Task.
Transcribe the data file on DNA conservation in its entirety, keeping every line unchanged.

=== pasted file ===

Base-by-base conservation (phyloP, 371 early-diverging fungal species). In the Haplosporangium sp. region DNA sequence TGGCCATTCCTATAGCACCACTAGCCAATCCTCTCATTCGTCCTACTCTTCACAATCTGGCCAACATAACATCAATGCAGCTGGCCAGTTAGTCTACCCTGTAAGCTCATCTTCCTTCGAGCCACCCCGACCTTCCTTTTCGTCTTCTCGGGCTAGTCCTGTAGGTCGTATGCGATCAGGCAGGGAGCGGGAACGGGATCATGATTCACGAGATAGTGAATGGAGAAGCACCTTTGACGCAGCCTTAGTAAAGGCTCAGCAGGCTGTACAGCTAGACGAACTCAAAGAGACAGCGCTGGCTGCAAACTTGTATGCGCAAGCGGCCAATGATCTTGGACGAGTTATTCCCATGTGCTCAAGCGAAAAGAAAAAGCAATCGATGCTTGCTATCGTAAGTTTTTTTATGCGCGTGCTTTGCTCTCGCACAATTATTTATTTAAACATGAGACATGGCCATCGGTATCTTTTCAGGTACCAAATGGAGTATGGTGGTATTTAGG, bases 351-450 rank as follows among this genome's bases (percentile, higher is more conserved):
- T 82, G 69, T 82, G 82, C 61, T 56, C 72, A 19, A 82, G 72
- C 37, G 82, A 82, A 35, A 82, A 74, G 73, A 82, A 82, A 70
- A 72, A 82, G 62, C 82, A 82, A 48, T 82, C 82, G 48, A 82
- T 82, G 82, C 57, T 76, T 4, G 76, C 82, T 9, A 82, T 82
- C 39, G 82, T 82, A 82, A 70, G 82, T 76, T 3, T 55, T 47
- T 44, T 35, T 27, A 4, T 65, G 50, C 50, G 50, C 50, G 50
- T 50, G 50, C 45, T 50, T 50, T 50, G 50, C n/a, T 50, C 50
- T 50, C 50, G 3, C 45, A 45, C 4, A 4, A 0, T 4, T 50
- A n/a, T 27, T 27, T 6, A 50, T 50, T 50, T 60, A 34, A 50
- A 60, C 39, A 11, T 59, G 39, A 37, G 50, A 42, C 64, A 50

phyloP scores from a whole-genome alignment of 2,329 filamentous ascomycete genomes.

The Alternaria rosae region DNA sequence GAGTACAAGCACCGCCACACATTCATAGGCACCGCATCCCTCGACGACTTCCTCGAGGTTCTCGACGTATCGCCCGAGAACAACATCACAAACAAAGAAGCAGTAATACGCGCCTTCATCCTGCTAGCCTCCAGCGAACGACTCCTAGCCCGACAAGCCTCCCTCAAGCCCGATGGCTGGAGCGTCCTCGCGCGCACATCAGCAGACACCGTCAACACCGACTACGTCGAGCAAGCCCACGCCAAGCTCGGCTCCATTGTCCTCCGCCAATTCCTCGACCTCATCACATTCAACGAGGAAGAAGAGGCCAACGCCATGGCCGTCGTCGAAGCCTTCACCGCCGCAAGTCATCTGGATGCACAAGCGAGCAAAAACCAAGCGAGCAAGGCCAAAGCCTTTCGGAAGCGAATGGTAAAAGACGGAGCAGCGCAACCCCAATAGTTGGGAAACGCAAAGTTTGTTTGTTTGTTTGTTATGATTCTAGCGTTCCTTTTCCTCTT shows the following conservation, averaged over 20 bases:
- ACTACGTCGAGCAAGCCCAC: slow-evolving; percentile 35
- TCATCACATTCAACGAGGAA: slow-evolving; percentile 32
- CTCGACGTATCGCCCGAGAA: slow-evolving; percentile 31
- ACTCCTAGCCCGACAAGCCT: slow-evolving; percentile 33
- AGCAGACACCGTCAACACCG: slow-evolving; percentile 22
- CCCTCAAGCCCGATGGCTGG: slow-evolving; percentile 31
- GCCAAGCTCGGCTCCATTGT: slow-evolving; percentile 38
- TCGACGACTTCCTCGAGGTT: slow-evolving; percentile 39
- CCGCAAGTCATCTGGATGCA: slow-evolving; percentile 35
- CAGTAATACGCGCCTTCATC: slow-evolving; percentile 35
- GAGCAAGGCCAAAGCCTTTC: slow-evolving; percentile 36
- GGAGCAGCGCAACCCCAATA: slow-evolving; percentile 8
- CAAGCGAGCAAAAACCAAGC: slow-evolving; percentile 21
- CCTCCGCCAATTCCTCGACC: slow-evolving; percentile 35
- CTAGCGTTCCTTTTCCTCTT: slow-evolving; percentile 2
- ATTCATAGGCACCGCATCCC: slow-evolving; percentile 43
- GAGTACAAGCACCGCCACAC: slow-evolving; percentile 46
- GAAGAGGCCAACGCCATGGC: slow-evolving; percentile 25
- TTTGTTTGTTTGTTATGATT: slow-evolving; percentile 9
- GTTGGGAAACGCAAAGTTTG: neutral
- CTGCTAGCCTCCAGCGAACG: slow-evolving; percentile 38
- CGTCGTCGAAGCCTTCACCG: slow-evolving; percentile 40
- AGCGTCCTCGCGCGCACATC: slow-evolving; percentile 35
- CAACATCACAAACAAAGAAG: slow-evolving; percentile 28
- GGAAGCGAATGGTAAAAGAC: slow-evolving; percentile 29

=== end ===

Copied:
Base-by-base conservation (phyloP, 371 early-diverging fungal species). In the Haplosporangium sp. region DNA sequence TGGCCATTCCTATAGCACCACTAGCCAATCCTCTCATTCGTCCTACTCTTCACAATCTGGCCAACATAACATCAATGCAGCTGGCCAGTTAGTCTACCCTGTAAGCTCATCTTCCTTCGAGCCACCCCGACCTTCCTTTTCGTCTTCTCGGGCTAGTCCTGTAGGTCGTATGCGATCAGGCAGGGAGCGGGAACGGGATCATGATTCACGAGATAGTGAATGGAGAAGCACCTTTGACGCAGCCTTAGTAAAGGCTCAGCAGGCTGTACAGCTAGACGAACTCAAAGAGACAGCGCTGGCTGCAAACTTGTATGCGCAAGCGGCCAATGATCTTGGACGAGTTATTCCCATGTGCTCAAGCGAAAAGAAAAAGCAATCGATGCTTGCTATCGTAAGTTTTTTTATGCGCGTGCTTTGCTCTCGCACAATTATTTATTTAAACATGAGACATGGCCATCGGTATCTTTTCAGGTACCAAATGGAGTATGGTGGTATTTAGG, bases 351-450 rank as follows among this genome's bases (percentile, higher is more conserved):
- T 82, G 69, T 82, G 82, C 61, T 56, C 72, A 19, A 82, G 72
- C 37, G 82, A 82, A 35, A 82, A 74, G 73, A 82, A 82, A 70
- A 72, A 82, G 62, C 82, A 82, A 48, T 82, C 82, G 48, A 82
- T 82, G 82, C 57, T 76, T 4, G 76, C 82, T 9, A 82, T 82
- C 39, G 82, T 82, A 82, A 70, G 82, T 76, T 3, T 55, T 47
- T 44, T 35, T 27, A 4, T 65, G 50, C 50, G 50, C 50, G 50
- T 50, G 50, C 45, T 50, T 50, T 50, G 50, C n/a, T 50, C 50
- T 50, C 50, G 3, C 45, A 45, C 4, A 4, A 0, T 4, T 50
- A n/a, T 27, T 27, T 6, A 50, T 50, T 50, T 60, A 34, A 50
- A 60, C 39, A 11, T 59, G 39, A 37, G 50, A 42, C 64, A 50

phyloP scores from a whole-genome alignment of 2,329 filamentous ascomycete genomes.

The Alternaria rosae region DNA sequence GAGTACAAGCACCGCCACACATTCATAGGCACCGCATCCCTCGACGACTTCCTCGAGGTTCTCGACGTATCGCCCGAGAACAACATCACAAACAAAGAAGCAGTAATACGCGCCTTCATCCTGCTAGCCTCCAGCGAACGACTCCTAGCCCGACAAGCCTCCCTCAAGCCCGATGGCTGGAGCGTCCTCGCGCGCACATCAGCAGACACCGTCAACACCGACTACGTCGAGCAAGCCCACGCCAAGCTCGGCTCCATTGTCCTCCGCCAATTCCTCGACCTCATCACATTCAACGAGGAAGAAGAGGCCAACGCCATGGCCGTCGTCGAAGCCTTCACCGCCGCAAGTCATCTGGATGCACAAGCGAGCAAAAACCAAGCGAGCAAGGCCAAAGCCTTTCGGAAGCGAATGGTAAAAGACGGAGCAGCGCAACCCCAATAGTTGGGAAACGCAAAGTTTGTTTGTTTGTTTGTTATGATTCTAGCGTTCCTTTTCCTCTT shows the following conservation, averaged over 20 bases:
- ACTACGTCGAGCAAGCCCAC: slow-evolving; percentile 35
- TCATCACATTCAACGAGGAA: slow-evolving; percentile 32
- CTCGACGTATCGCCCGAGAA: slow-evolving; percentile 31
- ACTCCTAGCCCGACAAGCCT: slow-evolving; percentile 33
- AGCAGACACCGTCAACACCG: slow-evolving; percentile 22
- CCCTCAAGCCCGATGGCTGG: slow-evolving; percentile 31
- GCCAAGCTCGGCTCCATTGT: slow-evolving; percentile 38
- TCGACGACTTCCTCGAGGTT: slow-evolving; percentile 39
- CCGCAAGTCATCTGGATGCA: slow-evolving; percentile 35
- CAGTAATACGCGCCTTCATC: slow-evolving; percentile 35
- GAGCAAGGCCAAAGCCTTTC: slow-evolving; percentile 36
- GGAGCAGCGCAACCCCAATA: slow-evolving; percentile 8
- CAAGCGAGCAAAAACCAAGC: slow-evolving; percentile 21
- CCTCCGCCAATTCCTCGACC: slow-evolving; percentile 35
- CTAGCGTTCCTTTTCCTCTT: slow-evolving; percentile 2
- ATTCATAGGCACCGCATCCC: slow-evolving; percentile 43
- GAGTACAAGCACCGCCACAC: slow-evolving; percentile 46
- GAAGAGGCCAACGCCATGGC: slow-evolving; percentile 25
- TTTGTTTGTTTGTTATGATT: slow-evolving; percentile 9
- GTTGGGAAACGCAAAGTTTG: neutral
- CTGCTAGCCTCCAGCGAACG: slow-evolving; percentile 38
- CGTCGTCGAAGCCTTCACCG: slow-evolving; percentile 40
- AGCGTCCTCGCGCGCACATC: slow-evolving; percentile 35
- CAACATCACAAACAAAGAAG: slow-evolving; percentile 28
- GGAAGCGAATGGTAAAAGAC: slow-evolving; percentile 29